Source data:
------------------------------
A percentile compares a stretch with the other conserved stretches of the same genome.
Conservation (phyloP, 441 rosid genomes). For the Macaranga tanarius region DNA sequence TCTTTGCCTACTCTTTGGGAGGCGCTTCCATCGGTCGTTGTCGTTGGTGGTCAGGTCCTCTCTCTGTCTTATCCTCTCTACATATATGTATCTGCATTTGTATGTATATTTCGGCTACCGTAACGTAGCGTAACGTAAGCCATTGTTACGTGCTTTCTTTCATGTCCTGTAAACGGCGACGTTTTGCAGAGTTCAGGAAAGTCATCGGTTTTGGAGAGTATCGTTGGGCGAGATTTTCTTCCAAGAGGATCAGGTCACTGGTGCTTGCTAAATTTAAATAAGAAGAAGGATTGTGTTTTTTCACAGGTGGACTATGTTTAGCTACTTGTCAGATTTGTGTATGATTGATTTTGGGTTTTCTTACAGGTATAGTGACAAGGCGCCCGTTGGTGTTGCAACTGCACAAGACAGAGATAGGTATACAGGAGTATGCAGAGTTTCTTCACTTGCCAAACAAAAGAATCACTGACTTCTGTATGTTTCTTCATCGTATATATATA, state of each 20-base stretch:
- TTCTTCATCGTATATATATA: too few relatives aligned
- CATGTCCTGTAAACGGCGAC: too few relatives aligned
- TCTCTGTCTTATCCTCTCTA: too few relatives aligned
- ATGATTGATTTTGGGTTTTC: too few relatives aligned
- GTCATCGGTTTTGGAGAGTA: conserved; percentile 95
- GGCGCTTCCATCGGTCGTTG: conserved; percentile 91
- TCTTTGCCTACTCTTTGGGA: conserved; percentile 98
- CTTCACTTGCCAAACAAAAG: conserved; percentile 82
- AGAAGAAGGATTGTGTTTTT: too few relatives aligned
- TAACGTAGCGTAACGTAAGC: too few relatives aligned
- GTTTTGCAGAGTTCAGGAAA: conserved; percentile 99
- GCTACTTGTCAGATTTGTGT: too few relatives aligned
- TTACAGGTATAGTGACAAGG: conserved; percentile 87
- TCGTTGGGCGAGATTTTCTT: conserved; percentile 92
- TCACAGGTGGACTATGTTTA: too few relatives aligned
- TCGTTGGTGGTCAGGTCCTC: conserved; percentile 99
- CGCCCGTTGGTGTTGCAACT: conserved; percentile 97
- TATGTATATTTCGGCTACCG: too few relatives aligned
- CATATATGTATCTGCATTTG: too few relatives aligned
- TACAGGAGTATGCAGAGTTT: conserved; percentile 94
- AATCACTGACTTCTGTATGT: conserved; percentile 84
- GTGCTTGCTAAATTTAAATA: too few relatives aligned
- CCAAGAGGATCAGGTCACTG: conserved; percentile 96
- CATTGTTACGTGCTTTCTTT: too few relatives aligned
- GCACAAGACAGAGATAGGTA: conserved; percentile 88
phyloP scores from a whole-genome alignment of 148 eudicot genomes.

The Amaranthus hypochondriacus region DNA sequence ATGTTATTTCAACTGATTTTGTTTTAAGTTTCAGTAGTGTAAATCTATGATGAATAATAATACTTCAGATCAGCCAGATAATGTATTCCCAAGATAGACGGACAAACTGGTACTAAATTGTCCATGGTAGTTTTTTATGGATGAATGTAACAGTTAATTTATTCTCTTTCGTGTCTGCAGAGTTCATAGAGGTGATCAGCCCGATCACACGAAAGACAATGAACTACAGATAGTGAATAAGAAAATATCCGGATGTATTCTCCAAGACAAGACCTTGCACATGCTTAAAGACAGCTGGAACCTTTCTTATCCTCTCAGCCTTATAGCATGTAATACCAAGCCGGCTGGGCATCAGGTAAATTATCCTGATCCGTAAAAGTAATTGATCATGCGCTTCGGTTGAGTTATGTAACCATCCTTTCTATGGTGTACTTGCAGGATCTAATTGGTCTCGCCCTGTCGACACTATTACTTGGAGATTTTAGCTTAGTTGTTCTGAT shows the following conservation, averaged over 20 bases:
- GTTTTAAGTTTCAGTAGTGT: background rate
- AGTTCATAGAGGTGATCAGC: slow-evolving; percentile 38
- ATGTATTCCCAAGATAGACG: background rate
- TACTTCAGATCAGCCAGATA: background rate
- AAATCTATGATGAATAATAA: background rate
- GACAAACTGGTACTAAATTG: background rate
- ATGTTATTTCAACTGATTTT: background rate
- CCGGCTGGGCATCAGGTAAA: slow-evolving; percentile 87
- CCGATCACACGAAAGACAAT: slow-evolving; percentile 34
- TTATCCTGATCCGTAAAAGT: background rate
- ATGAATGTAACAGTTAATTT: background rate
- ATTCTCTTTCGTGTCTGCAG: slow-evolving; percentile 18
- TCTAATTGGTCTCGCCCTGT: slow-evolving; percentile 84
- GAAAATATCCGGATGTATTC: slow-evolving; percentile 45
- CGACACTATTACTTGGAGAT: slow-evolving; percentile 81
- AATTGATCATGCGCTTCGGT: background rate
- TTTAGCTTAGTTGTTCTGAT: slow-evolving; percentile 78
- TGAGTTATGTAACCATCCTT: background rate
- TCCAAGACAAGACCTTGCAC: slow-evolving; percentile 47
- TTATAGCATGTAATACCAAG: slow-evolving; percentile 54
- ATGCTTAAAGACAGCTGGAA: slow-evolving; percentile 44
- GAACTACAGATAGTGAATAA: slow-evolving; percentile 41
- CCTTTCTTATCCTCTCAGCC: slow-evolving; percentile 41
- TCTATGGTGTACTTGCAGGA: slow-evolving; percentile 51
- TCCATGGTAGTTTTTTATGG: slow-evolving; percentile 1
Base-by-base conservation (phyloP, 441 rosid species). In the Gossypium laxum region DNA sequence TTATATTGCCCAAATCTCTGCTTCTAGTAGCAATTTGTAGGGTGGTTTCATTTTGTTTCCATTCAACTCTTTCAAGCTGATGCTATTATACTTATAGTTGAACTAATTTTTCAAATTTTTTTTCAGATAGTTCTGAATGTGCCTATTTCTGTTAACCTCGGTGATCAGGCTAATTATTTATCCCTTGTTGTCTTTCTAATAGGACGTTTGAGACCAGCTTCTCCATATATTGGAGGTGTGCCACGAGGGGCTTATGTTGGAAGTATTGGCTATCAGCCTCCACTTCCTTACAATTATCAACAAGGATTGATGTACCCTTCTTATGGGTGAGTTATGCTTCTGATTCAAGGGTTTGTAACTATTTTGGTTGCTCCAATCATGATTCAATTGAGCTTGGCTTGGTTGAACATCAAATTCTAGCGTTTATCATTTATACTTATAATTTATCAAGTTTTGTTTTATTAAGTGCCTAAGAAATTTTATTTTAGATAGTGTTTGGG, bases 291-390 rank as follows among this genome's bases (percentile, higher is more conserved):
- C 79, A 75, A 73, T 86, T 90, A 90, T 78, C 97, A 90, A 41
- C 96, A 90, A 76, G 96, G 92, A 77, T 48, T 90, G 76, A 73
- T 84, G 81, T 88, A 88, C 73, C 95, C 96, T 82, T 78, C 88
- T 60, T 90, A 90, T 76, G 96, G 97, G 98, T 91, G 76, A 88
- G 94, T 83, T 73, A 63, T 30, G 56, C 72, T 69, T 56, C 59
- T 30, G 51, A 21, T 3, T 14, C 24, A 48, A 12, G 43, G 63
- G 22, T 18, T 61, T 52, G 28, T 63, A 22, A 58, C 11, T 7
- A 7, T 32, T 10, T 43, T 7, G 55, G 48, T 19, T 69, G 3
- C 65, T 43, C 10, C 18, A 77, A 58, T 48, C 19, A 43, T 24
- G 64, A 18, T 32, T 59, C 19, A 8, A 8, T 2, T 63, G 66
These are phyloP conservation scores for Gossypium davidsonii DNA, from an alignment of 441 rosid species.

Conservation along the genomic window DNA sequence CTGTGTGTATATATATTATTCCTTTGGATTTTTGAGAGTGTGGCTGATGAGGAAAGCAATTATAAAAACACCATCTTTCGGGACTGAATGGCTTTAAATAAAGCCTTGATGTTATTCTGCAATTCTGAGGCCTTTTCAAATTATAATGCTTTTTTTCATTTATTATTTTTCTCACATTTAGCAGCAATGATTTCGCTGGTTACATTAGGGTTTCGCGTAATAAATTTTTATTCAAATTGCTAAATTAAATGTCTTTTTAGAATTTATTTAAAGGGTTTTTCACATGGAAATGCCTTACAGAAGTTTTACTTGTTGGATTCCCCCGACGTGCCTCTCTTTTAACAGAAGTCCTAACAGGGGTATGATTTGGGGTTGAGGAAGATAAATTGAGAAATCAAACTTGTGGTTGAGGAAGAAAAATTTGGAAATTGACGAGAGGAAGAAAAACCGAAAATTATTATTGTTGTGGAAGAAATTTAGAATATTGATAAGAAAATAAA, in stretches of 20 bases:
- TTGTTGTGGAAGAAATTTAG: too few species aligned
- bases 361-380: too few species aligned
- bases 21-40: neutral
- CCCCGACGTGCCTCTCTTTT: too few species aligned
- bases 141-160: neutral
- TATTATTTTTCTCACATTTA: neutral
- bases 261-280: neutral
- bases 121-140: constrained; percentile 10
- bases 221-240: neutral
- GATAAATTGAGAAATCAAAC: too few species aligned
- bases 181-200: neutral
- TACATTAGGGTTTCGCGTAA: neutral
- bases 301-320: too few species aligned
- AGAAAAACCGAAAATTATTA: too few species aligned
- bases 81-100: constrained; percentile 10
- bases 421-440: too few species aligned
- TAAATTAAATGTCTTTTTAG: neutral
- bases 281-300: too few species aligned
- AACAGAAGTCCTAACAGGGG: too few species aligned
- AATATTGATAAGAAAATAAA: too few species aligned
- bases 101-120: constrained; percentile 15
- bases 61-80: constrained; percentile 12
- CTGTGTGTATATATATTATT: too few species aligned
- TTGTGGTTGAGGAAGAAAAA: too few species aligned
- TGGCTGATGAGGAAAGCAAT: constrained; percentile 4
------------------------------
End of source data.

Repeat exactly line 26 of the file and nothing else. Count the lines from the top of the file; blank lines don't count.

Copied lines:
- CATTGTTACGTGCTTTCTTT: too few relatives aligned